In 2011, the state human services department launched a screening program that found 30 percent of individuals who access substance abuse and mental health services have a history of TBI, she said. That’s pretty consistent with other studies conducted across the country, she added.
Studies of prison inmates in Minnesota and elsewhere “have put their history of TBI above about 60 or 70 percent,” she said, “which leads researchers to ask ‘why do so many people with TBI end up in prison?'”
Minnesota has a higher recidivism, or rate of repeat criminal behavior, among those affected by TBI, she said. It is considering possible ways to rehabilitate prisoners before they leave prison to reduce their chances of returning.
TBI affects skills such as decision-making ability, memory (to remember outcomes of prior actions), impulse control and the ability to weigh consequences.
TBI is “significantly higher” among the homeless and substance-abuse populations, she said. “The skill set required to stay out of these populations isn’t there,” she said.
Hricak, who took disability retirement in 2008 at age 57, is active in the local TBI support group that meets monthly at Sharon Lutheran Church in Grand Forks.
The group, which is affiliated with the North Dakota Brain Injury Network, draws people who range in age from 11 to 68.
“We have hard times remembering, we have hard times understanding,” he said. “We have emotional issues that are not under control – like ‘normal’ people.
“We have periods of depression like everyone else. It may be worse than others, but it’s not necessarily always that way.”
The goal of the support group is “to have a place where they can be themselves,” he said.
“Like everybody else, we have good days and bad days. (People with TBI) may not be able to do things that others think they should.”
Asked if he ever questioned why he was the victim of such a traumatic accident, he said, “Maybe at first. But it is what it is. I can’t change it, so I really don’t worry about it.”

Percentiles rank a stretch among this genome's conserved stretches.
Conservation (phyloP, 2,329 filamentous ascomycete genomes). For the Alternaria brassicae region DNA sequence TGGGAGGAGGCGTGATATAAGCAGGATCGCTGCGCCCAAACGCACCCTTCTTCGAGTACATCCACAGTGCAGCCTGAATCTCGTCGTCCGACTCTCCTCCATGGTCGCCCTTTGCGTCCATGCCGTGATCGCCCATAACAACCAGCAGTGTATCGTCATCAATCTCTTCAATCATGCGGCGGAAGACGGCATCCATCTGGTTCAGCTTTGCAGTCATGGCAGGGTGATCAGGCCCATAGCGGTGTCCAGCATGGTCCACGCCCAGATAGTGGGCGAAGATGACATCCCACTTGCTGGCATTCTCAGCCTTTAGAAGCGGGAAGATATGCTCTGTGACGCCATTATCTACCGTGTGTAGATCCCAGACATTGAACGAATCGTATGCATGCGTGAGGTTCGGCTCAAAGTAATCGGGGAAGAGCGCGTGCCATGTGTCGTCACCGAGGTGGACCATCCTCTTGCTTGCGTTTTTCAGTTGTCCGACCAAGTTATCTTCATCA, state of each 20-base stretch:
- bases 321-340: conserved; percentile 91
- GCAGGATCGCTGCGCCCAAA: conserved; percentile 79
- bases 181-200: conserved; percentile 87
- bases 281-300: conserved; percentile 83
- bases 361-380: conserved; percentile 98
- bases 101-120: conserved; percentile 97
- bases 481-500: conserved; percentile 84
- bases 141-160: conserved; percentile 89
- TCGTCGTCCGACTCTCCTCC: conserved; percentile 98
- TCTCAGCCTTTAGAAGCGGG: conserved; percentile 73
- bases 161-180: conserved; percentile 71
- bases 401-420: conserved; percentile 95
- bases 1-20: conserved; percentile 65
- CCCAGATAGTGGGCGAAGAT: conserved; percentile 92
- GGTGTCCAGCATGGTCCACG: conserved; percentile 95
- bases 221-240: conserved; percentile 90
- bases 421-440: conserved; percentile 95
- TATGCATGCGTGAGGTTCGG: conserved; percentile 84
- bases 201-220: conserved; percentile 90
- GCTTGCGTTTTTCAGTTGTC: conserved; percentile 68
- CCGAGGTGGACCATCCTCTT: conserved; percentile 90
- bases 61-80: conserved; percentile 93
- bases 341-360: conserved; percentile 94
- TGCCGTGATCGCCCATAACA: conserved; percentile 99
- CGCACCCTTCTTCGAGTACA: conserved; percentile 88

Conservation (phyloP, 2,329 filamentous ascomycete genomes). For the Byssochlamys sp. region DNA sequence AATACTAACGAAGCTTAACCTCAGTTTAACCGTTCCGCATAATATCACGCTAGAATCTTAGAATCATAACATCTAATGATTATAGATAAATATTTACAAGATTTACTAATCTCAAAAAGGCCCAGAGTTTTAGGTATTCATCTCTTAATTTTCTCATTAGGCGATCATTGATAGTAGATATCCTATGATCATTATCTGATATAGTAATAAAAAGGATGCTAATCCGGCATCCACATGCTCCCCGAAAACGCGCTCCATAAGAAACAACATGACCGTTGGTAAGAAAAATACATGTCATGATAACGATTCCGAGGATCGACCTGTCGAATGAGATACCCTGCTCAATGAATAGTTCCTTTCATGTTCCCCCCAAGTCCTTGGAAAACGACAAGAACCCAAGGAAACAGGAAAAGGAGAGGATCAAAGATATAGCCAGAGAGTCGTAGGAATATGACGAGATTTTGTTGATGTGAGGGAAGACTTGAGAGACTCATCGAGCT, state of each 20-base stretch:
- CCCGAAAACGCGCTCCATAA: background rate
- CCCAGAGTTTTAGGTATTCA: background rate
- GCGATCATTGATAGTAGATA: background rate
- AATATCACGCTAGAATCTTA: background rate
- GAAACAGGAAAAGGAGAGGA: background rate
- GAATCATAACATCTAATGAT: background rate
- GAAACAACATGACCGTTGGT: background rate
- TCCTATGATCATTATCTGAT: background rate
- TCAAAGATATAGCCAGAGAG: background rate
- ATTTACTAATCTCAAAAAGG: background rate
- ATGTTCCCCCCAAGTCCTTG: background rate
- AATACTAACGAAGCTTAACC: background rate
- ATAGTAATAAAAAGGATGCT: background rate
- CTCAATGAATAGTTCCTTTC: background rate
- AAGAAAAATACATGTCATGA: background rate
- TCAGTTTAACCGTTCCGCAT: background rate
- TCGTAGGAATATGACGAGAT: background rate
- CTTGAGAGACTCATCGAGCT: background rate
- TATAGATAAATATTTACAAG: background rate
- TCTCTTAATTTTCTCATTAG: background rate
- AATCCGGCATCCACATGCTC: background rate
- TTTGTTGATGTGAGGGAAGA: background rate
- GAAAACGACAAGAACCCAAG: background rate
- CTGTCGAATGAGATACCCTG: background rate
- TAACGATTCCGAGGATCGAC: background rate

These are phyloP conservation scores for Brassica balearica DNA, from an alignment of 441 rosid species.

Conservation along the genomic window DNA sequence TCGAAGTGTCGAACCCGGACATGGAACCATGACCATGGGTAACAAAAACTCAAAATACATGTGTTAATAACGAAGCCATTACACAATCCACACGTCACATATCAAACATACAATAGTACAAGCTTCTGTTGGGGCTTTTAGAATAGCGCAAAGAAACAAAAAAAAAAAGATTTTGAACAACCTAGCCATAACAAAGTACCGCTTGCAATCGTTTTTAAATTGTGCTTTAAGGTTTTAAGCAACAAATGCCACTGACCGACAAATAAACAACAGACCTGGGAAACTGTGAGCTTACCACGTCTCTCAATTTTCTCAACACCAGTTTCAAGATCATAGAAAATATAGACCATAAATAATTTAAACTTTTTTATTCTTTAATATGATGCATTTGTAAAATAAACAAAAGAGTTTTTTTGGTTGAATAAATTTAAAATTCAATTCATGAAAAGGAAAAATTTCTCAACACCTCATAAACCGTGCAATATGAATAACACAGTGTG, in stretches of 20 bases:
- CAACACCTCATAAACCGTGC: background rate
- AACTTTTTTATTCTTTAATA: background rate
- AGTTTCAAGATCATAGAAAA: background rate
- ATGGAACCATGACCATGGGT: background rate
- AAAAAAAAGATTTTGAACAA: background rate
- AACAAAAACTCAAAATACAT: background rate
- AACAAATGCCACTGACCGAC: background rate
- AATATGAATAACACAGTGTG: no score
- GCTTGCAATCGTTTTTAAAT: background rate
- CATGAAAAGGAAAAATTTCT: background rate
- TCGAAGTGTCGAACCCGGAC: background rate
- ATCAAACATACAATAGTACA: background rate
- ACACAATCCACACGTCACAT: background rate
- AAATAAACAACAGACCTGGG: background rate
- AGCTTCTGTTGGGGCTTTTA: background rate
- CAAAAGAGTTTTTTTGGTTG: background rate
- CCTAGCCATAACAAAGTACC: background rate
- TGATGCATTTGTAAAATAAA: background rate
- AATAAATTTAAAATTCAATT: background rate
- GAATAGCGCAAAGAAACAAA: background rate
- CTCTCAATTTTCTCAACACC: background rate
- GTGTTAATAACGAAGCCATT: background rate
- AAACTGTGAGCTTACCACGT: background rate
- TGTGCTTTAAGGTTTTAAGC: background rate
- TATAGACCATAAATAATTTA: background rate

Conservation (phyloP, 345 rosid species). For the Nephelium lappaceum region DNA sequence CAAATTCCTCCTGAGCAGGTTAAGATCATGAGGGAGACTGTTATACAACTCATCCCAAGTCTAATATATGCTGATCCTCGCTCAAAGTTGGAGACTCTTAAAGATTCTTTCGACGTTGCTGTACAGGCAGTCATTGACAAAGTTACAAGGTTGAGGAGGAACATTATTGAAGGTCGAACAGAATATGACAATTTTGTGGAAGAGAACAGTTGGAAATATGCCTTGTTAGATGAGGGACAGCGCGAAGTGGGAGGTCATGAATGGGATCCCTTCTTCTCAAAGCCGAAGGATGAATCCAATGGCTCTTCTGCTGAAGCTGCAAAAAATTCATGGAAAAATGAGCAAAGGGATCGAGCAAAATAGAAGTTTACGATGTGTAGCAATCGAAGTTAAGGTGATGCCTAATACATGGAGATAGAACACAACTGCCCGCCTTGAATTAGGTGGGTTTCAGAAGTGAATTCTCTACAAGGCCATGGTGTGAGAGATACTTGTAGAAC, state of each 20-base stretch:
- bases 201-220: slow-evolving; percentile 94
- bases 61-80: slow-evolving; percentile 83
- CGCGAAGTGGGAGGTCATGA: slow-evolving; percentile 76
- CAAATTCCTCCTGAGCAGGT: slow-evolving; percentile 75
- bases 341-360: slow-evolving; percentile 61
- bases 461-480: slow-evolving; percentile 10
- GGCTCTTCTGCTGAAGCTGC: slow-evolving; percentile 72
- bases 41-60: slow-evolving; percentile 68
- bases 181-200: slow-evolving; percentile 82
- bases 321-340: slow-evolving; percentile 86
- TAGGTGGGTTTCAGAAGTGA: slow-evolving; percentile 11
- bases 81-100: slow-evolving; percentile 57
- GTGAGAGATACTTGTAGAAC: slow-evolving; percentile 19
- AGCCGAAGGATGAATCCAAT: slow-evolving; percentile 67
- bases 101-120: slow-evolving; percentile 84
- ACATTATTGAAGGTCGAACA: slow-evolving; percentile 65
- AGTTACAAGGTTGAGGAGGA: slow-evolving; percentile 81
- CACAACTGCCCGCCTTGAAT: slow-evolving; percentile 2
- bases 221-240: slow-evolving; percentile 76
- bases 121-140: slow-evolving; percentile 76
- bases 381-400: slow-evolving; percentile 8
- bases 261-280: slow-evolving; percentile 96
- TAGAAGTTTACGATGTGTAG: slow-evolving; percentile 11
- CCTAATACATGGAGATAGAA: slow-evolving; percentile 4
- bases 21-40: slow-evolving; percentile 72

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Tomas Young joined the Army two days after September 11, 2001 and was shot and paralyzed after serving only five days in Iraq in 2004. He was the subject of the powerful 2007 documentary Body of War – with a soundtrack that included Pearl Jam, Rage Against the Machine and Bruce Springsteen – and since then, his health has worsened and he is currently under hospice care. On the 10th anniversary of the invasion of Iraq, Young wrote a personal, heartbreaking letter to George W. Bush and Dick Cheney. It was originally posted on Truthdig.com; Young has given us permission to reprint it here.
The Last Letter
To: George W. Bush and Dick Cheney
From: Tomas Young
I write this letter on the 10th anniversary of the Iraq War on behalf of my fellow Iraq War veterans. I write this letter on behalf of the 4,488 soldiers and Marines who died in Iraq. I write this letter on behalf of the hundreds of thousands of veterans who have been wounded and on behalf of those whose wounds, physical and psychological, have destroyed their lives. I am one of those gravely wounded. I was paralyzed in an insurgent ambush in 2004 in Sadr City. My life is coming to an end. I am living under hospice care.
I write this letter on behalf of husbands and wives who have lost spouses, on behalf of children who have lost a parent, on behalf of the fathers and mothers who have lost sons and daughters and on behalf of those who care for the many thousands of my fellow veterans who have brain injuries. I write this letter on behalf of those veterans whose trauma and self-revulsion for what they have witnessed, endured and done in Iraq have led to suicide and on behalf of the active-duty soldiers and Marines who commit, on average, a suicide a day. I write this letter on behalf of the some one million Iraqi dead and on behalf of the countless Iraqi wounded. I write this letter on behalf of us all – the human detritus your war has left behind, those who will spend their lives in unending pain and grief.
I write this letter, my last letter, to you, Mr. Bush and Mr. Cheney. I write not because I think you grasp the terrible human and moral consequences of your lies, manipulation and thirst for wealth and power. I write this letter because, before my own death, I want to make it clear that I, and hundreds of thousands of my fellow veterans, along with millions of my fellow citizens, along with hundreds of millions more in Iraq and the Middle East, know fully who you are and what you have done. You may evade justice but in our eyes you are each guilty of egregious war crimes, of plunder and, finally, of murder, including the murder of thousands of young Americans – my fellow veterans – whose future you stole.